In the experiment, Eagleman built what he calls a "perceptual chronometer," essentially giant flashing numbers that subject saw as they fell 150 feet toward a giant net.
"I can measure the speed at which you're seeing the world, so I could figure out if people were actually seeing in slow motion, like Neo in The Matrix, or whether it was just a trick of memory, retrospectively."
As it turns out, it was a trick of memory. People falling, or in the midst of a car crash, lay down memory more densely than in the average moment, Eagleman concluded.
"So when you read that back out you think, 'wow, that must have taken a really long time.'"
It's not only freak accidents that pass in milliseconds. Super-speedy automated systems have become staples of our economy, from high frequency trading to commercial airplanes to the profuse streaming video libraries online.
"It's happening at a scale we can't perceive," Eagleman said, pondering an ever-more sci-fi future. "Maybe someday we'll fight our wars that way. We'll have drones fighting. World War III will be over in a tenth of a second... and we'll see who won."
Listen to the full interview in the audio player above.
The move, which was announced by Prime Minister Stefan Lofven, would make Sweden the first major European nation to take that step.
A group of pro-Beijing demonstrators attacked activists who have staged a week of civil disobedience calling for greater freedom.
Several dozen children in California and Colorado have suffered paralyzed limbs, which doctors speculate could be caused by the respiratory virus EV-68. But we're a long way from knowing for sure.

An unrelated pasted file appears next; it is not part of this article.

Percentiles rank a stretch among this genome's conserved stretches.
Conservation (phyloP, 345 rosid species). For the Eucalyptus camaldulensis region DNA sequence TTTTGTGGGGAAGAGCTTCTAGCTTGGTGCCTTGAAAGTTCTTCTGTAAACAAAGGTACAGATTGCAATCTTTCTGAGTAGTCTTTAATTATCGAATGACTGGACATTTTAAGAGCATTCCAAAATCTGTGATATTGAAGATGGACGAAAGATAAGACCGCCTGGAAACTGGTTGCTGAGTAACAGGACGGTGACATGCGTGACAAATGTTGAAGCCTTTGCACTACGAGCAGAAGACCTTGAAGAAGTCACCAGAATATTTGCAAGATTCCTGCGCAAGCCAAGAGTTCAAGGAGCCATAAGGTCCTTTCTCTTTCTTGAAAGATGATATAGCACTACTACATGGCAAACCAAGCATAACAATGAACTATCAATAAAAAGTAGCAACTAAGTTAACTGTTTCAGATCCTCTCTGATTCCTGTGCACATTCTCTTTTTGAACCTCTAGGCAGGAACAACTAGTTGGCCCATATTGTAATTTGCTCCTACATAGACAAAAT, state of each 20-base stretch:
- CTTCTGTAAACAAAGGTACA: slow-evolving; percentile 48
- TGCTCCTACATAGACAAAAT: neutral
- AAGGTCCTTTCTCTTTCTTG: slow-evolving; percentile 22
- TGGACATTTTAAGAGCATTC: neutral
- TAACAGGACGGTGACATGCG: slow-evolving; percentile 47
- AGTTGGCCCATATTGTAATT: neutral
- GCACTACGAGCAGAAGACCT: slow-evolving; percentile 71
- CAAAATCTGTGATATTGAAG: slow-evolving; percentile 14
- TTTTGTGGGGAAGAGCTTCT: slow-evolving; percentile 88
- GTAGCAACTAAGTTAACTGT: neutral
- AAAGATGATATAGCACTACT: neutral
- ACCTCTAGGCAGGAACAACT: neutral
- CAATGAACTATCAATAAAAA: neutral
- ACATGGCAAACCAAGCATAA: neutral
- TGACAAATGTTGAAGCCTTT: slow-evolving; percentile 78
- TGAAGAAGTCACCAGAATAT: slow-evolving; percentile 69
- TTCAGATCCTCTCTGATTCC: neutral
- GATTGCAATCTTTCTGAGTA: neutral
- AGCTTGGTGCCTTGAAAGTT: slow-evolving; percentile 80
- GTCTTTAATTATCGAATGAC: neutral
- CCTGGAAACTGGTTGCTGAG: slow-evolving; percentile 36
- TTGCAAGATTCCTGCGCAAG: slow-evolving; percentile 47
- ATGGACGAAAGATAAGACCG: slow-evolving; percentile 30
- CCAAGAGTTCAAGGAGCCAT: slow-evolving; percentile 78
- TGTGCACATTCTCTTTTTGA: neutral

Hackers got into JPMorgan Chase’s network over the summer, and according to the bank, that breach compromised 76 million households and seven million small businesses. The bank says there is no evidence hackers got a hold of account information, just names and addresses, e-mails and phone numbers, but those data are valuable.
Companies often learn their systems have been breached from third parties. According to Anton Chuvakin, a vice president in Gartner’s security and risk management group, law enforcement will call if they spot stolen data on underground forums.
“Oh, by the way, we are seeing your data here," might be the message from law enforcement, he says. "What’s up with that?”
These days, big banks spend big on their own security. JPMorgan has allocated $250 million.
When a bank discovers a breach, “you’re going to have a big senior management powwow,” says Julie Conroy, research director for the Aite Group’s retail banking practice, who covers data security. Management will put into place a “security incident response plan,” “and the forensic analysis is very much like what you see at a crime scene,” she says.
It’s methodical, and according to Martin Lindner, a cybersecurity specialist at Carnegie Mellon University’s Software Engineering Institute, banks keep logs of everything that happens on their servers. “So, in theory, they can go back to all those logs, replay them, and see what happened that was the thing that appears to be nefarious,” he explains. That is a lot of information, and going through that is time consuming.
Forensics is just one part of a “security incident response plan.” There is also remediation and communication. With this breach, tens of millions of people are at risk. Lawrence Baxter, the William B. McGuire Professor of the Practice of Law at Duke University, says hackers could use what they have gathered to phish for more information using, say, an official-looking e-mail message.
“You may only get a half of one percent of the customer base fooled by it, but that’s enough,” he says, to cause more damage to customers’ bank accounts, and also to the bank’s reputation.